Mistress of arts

Posted on October 12, 2015


Whether comedy or drama, Manorama’s success sprang not just from her remarkable talent but also her amazing ability to adapt.

Maalayitta Mangai, the 1958 drama produced by Kannadasan and directed by GR Nathan, is remembered mainly for two reasons today. One, the magical Viswanathan-Ramamurthy score, studded with hits like Naanandri yaar varuvaar and Senthamizh thenmozhiyaal. And two, the actress listed as “puthumuga arimugam” at the bottom of the second scroll of cast names, far below the character artists: Manorama. She plays Anjalai, the domestic help earning a salary of six rupees in a rich household. It’s a supporting role, with comic shades – she would go on to play a similar role in many films. Forty-four years later, in 2002, she told The Hindu, “[Kannadasan] told me that if I did that comic role, I’d come up in life. Today, his words have come true.” The year she gave this interview, she had four releases – one in Telugu (Ninu Choodaka Nenundalenu) and three in Tamil (Thamizh, Jaya, Gemini). She got her start when TR Mahalingam was a hero. She was still at it when Vikram burst on the scene.

This kind of longevity is the blessing of a character artist – even after stars fade, supporting actors keep shining. Even so, Manorama was unique. It wasn’t just her talent, evident in the numerous films that remain forgotten even as their “comedy tracks” find a new life on YouTube. It was also her ability to adapt – to drama, and to the times. For a while, she played along, establishing herself as a comedienne. One of the earliest instances of her cutting loose is in Kalathur Kannamma (1959), where her character, named Alamu, is caught between a younger suitor and an old man who wants her for himself. Heeding the suggestion of the film’s overall fixer-upper, played by a boy named Kamalahasan, Alamu decides to frighten the old man away. She invites him to dinner. She sweet-talks him, casually letting slip the information that she’s alone. Her mother is at the temple praying for her, as she tends to get possessed by the spirit of Maariyatha. Then, slowly, she loosens her hair. She pretends to feel faint. Slowly, her tone changes – no longer pliant, but harsh. Soon she’s yelling, Ey manidha poochiye, you human insect… The terrified old man flees.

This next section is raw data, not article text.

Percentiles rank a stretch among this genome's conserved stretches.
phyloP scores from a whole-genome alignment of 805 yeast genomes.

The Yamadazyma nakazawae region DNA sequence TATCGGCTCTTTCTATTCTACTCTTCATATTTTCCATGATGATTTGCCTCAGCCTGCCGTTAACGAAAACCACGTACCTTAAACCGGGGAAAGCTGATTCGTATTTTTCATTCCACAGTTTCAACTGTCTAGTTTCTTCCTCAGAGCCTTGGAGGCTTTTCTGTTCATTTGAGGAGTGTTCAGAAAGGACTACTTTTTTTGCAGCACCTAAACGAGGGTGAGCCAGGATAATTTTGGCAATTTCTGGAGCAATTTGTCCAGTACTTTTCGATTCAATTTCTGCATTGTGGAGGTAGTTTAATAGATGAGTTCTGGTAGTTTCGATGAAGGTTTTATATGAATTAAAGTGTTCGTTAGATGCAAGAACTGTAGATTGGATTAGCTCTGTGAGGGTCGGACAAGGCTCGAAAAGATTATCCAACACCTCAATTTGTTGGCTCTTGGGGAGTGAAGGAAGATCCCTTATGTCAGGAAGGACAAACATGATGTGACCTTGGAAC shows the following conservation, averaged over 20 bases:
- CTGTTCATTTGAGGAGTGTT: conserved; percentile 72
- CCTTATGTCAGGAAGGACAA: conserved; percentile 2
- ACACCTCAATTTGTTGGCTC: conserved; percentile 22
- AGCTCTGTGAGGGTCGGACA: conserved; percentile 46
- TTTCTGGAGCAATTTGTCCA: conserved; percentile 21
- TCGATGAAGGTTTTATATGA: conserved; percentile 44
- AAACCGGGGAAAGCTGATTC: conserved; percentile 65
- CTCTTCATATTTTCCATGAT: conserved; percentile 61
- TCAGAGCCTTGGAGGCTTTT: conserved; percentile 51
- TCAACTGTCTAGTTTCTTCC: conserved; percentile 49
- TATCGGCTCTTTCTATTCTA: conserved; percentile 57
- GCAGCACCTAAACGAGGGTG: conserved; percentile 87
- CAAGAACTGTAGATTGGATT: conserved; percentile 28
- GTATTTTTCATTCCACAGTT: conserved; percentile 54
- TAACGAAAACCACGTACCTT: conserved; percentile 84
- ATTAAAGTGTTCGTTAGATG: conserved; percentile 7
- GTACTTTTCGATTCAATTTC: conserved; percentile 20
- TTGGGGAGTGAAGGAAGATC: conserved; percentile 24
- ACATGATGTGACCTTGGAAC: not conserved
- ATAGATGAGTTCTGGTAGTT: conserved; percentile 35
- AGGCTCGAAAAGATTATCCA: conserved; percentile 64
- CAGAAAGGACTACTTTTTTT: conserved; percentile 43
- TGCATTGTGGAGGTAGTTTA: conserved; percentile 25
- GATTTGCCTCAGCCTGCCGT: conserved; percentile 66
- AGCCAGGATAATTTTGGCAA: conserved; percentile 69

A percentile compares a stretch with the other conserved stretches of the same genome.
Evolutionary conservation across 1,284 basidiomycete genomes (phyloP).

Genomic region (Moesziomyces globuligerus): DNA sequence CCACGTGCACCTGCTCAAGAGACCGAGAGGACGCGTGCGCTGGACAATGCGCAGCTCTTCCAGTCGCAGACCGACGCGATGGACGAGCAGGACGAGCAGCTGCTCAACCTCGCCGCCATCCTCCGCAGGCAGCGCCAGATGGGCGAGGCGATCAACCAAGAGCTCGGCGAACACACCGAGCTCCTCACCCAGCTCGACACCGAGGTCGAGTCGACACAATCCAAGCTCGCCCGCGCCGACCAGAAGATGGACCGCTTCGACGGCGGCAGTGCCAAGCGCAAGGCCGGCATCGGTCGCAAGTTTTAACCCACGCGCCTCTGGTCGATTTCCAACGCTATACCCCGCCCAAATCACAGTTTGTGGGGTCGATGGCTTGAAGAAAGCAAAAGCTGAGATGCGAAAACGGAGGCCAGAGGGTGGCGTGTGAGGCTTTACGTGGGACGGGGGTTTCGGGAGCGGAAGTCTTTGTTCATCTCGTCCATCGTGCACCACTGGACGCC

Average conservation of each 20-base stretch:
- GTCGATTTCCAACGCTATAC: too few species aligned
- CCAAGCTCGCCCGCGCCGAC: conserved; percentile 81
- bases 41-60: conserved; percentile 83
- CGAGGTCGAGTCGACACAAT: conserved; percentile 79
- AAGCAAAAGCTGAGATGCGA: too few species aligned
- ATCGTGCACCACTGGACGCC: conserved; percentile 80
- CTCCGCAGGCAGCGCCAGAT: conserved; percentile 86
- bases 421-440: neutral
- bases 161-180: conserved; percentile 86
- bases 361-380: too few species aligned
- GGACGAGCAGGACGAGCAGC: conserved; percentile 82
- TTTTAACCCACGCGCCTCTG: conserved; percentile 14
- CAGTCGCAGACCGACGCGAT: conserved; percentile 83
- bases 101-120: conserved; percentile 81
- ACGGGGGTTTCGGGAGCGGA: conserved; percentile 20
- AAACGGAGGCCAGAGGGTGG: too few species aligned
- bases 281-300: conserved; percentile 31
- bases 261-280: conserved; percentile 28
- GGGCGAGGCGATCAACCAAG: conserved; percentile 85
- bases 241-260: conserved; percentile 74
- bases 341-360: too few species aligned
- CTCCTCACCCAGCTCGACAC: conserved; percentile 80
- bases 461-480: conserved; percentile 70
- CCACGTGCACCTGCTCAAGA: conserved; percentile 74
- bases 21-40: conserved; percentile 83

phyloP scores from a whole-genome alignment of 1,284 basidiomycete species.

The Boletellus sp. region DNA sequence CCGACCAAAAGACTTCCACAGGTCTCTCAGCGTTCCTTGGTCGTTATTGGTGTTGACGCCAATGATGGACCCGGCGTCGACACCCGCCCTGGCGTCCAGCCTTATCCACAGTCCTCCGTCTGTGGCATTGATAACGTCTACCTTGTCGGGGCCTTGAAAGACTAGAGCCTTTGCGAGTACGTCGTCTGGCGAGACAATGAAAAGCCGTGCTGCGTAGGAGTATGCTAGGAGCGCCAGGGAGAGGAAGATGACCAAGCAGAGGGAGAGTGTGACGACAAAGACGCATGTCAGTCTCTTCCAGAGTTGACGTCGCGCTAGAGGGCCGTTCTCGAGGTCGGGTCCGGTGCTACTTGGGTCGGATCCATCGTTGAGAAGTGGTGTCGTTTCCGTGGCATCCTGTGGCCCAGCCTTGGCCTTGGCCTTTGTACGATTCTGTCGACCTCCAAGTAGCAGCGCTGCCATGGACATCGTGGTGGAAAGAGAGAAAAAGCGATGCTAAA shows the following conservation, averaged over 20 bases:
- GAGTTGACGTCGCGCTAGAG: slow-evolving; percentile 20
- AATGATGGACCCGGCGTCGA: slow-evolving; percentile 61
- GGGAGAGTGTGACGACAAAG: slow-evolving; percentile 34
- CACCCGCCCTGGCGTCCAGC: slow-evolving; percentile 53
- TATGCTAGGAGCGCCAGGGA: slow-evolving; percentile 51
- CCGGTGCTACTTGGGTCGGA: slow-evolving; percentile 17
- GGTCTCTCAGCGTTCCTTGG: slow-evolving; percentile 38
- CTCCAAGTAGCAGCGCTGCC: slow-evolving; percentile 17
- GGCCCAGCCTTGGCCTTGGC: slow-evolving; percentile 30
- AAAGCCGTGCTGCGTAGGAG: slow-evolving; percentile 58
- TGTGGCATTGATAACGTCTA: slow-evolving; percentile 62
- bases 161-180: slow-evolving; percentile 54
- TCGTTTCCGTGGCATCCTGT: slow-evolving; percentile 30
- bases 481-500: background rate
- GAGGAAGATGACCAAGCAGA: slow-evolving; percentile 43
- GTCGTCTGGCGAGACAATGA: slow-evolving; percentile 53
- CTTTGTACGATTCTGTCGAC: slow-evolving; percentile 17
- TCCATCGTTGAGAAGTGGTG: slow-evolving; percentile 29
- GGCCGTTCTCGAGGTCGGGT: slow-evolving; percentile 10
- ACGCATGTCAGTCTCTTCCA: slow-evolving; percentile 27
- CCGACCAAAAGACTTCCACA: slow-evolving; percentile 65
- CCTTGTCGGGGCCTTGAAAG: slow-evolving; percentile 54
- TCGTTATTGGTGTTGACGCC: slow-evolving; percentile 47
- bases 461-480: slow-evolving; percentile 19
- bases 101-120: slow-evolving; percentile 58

In certain critical circles, this would be called “low comedy,” which, to steal from the encyclopaedia definition, has no underlying purpose except to provoke laughter by boisterous jokes, buffoonery, and other riotous activity. That, in general, is how comedy is in our cinema, and that’s what actors like Manorama did over and over, with great skill, to great success. Without her comedy track, Kalathur Kannamma is just a turgid melodrama about a star-crossed couple and the son who unites them. A few years later, Manorama played a character named Kannamma herself, in the comedy track in Anbe Vaa (1966), where she threatens to blind Nagesh with a pair of knitting needles. The name seems to have followed Manorama through her career. She played another Kannamma in Samsaaram Adhu Minsaaram (1986), another domestic worker who’s practically part of the family.

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It’s flat-out  impossible to talk about all her memorable roles – there are just so many. But we should certainly pause to note that she co-starred with all the top comics – Nagesh, most famously, but also Cho (Bommalaattam, where Manorama sang that legendary ode to ‘Madras Tamil,’ Vaa vaadhyaare vootanda) Surulirajan (Thirumalai Thenkumari), Mouli (a double role in Oru Malarin Payanam) and ‘Thengai’ Srinivasan (Kaasedhaan Kadavulada). Not that Manorama needed a co-star. In Savaal (1981), she played the lungi-clad ‘Burma’ Pappa, a Fagin-like leader of a gang of young pickpockets. In Kodai Mazhai (1986), she guest-starred as a schoolteacher who cannot help winking. (Just how big was Manorama by then? Another guest star in the film, which starred newcomers, was… Rajinikanth.) And of course, ‘Jil Jil’ Ramamani, that walking sine curve in Thillana Mohanambal (1968), named after her tinkling anklet bells. By this time, Manorama’s name was at the top of the supporting-cast scroll. The Sivaji Ganesan character refers to her as sakalakalavalli, the mistress of arts. He could be talking about her affecting dramatic turns in subsequent decades.

Watch Manorama as Gemini Ganesan’s devoted daughter-in-law in Unnal Mudiyum Thambi (1988) or as  the sympathetic slum-dweller who harbours the heroine in Pudhiya Paadhai (1989) and you’ll see why she was referred to, sometimes, as the female Sivaji Ganesan. It wasn’t just the force of these performances but also the style – a style that harked back to theatre and its emphasis on powerful dialogue delivery and a gestural range to match. Down the decades, Manorama became so beloved that  directors began to cast her in parts calculated to extract extreme sympathy. To see any actress suffer in circumstances like the one in Chinna Thambi (1991; another Kannamma) is horrible, but to see Manorama suffer… To acquire that kind of goodwill in the hearts of audiences takes a special kind of talent, and frankly, a special kind of person.

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Posted in: Cinema: Tamil